Representatives from the US and UK governments have banned the use of Chinese networking and surveillance equipment, citing “national security”-related fears as the grounds for their decisions.
In the US, the US Federal Trade Commission has banned the import and sale of networking and video surveillance equipment from Chinese companies Dahua, Hikvision, Huawei, and ZTE.
In the UK, the Parliament has instructed government departments to cease the deployment of security cameras from Chinese companies on “sensitive sites” such as government buildings and military bases.
British officials said that Chinese-made security cameras should not be connected to core networks and that government departments should also consider removing and replacing existing equipment even before “scheduled upgrades.”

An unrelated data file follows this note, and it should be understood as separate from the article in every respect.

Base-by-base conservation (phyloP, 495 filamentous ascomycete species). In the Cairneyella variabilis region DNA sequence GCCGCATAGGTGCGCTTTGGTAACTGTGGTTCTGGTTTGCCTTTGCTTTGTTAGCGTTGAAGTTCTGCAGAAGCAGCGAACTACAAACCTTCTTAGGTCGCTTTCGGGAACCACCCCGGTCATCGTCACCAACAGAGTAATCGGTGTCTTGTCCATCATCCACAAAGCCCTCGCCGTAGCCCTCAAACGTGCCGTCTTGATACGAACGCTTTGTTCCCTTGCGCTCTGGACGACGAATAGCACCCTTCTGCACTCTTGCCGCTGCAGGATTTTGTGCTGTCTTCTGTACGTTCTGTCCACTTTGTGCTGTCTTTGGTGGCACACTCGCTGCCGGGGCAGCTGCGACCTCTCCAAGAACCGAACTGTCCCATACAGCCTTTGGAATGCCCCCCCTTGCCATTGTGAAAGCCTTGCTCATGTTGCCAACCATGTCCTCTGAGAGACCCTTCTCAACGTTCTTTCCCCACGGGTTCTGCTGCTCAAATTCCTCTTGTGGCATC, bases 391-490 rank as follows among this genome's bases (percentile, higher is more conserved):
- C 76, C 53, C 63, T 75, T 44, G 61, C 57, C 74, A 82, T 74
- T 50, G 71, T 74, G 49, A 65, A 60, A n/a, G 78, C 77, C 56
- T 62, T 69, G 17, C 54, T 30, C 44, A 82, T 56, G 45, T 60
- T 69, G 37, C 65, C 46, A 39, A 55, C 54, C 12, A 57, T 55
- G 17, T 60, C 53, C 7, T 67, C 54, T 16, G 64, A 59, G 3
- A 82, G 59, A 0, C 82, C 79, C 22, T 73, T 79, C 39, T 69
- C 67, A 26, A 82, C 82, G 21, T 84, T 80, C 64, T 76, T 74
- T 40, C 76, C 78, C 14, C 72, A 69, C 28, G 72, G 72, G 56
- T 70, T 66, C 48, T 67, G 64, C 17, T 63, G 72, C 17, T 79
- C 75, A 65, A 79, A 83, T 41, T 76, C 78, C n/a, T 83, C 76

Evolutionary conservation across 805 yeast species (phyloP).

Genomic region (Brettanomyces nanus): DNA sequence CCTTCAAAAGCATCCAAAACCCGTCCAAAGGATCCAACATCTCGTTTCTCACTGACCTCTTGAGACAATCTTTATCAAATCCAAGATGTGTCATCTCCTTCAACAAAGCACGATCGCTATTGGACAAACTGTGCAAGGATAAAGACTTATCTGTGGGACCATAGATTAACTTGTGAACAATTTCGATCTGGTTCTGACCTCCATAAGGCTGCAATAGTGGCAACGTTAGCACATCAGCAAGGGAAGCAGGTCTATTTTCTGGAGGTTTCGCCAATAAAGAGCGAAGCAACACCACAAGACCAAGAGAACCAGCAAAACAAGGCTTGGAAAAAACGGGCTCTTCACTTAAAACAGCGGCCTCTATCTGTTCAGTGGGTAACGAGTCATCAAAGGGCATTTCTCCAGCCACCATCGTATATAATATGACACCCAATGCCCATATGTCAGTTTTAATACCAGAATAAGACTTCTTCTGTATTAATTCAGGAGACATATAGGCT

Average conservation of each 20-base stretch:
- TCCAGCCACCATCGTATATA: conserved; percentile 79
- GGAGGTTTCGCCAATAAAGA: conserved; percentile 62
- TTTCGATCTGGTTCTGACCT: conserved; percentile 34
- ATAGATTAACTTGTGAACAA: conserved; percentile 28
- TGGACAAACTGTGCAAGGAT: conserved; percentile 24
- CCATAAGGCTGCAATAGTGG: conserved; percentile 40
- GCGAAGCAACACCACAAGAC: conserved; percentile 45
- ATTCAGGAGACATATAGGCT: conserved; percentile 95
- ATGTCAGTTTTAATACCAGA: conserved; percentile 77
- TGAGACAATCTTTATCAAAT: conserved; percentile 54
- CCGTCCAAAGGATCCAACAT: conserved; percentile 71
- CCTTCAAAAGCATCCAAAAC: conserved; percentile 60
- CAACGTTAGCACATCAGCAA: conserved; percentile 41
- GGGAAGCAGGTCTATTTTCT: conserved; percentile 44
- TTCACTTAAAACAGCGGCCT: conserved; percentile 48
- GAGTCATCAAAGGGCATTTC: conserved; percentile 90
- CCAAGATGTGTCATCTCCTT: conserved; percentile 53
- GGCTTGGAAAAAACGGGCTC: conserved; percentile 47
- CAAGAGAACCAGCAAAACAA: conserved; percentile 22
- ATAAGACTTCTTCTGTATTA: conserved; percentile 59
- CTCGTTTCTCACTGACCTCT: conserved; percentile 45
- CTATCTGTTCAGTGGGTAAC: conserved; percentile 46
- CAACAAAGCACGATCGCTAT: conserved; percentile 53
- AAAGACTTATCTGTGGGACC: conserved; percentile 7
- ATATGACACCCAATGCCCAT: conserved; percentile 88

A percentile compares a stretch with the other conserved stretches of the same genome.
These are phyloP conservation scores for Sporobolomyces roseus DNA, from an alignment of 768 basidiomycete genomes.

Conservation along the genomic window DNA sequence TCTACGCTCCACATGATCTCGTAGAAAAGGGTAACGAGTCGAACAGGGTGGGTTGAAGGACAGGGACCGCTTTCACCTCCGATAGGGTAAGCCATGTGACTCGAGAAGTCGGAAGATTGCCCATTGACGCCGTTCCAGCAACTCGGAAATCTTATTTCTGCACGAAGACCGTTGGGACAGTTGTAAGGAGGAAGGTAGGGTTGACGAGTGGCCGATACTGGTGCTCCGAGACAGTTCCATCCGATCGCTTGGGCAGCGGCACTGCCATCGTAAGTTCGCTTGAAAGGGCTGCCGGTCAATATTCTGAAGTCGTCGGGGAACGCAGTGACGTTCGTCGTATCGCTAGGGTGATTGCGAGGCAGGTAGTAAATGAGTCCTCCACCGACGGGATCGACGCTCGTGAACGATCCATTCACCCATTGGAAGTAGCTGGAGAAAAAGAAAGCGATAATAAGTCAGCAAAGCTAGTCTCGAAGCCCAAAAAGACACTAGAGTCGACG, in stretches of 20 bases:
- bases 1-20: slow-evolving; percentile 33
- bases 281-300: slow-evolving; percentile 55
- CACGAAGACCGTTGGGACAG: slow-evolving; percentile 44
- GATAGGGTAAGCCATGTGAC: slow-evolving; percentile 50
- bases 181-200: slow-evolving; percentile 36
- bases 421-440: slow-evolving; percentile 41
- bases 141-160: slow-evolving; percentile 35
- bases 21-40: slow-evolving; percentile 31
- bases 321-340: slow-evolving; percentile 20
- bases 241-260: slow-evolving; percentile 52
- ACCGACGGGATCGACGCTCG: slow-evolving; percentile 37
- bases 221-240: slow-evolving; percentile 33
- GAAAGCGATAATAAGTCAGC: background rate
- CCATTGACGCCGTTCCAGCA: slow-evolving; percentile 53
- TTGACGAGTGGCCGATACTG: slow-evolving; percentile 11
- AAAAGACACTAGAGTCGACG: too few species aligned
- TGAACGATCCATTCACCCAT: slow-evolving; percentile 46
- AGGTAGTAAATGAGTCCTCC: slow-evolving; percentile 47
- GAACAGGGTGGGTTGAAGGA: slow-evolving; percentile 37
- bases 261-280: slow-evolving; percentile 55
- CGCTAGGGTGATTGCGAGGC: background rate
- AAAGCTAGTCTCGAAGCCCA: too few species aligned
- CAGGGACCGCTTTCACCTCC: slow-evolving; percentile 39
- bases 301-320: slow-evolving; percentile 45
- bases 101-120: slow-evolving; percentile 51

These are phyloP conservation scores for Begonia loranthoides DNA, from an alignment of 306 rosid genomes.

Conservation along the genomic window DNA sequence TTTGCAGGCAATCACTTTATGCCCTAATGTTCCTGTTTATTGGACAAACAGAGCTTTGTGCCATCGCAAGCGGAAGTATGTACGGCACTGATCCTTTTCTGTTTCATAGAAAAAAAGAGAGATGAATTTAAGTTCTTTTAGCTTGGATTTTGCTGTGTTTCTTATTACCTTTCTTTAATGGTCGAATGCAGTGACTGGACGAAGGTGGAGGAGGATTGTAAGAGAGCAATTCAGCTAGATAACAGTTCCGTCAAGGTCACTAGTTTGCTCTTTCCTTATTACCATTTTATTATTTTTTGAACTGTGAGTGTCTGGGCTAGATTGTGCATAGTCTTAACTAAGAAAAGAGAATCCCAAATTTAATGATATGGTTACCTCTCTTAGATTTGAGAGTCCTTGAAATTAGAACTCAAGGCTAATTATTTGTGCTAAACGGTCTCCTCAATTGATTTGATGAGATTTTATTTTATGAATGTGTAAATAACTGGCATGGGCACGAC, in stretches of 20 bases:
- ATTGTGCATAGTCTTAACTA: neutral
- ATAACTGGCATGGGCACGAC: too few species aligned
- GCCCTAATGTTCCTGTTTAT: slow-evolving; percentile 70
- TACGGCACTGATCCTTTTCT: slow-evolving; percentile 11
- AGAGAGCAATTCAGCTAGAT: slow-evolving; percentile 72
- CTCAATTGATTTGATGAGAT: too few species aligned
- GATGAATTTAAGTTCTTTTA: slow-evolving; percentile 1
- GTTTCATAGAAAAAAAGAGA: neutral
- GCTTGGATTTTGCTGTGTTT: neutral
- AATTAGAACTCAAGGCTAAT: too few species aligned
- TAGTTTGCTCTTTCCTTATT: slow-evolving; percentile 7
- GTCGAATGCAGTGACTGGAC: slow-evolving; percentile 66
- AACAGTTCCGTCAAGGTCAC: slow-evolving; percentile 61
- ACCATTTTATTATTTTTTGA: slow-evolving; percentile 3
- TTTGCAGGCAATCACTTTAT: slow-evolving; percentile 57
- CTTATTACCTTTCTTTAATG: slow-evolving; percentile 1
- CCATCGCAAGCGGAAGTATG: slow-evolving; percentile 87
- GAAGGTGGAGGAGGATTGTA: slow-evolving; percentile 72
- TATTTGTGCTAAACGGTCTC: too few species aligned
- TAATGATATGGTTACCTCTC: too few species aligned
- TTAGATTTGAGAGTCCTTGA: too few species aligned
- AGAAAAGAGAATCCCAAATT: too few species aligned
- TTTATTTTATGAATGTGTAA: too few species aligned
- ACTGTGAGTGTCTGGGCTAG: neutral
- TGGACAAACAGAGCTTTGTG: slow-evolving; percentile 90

Both the US and UK bans come after the intelligence agencies in both countries previously warned against the use of equipment from Chinese companies, cautioning that Chinese equipment could be used for digital surveillance, digital sabotage, and economic espionage.
Both Dahua and Hickvision had already lost a large chunk of their market in the US after the US Treasury sanctioned both companies for providing the Chinese government with facial recognition and video tagging solutions in the government’s Uyghurs oppression efforts.
The UK ban does not any vendors, but human rights advocates in the country have been railing against the same two aforementioned companies for years—although, the UK government appears to anticipate that other vendors and state-owned companies might be involved in the same shenannigans or susceptible to government pressure via its broad and dangerous National Intelligence Law.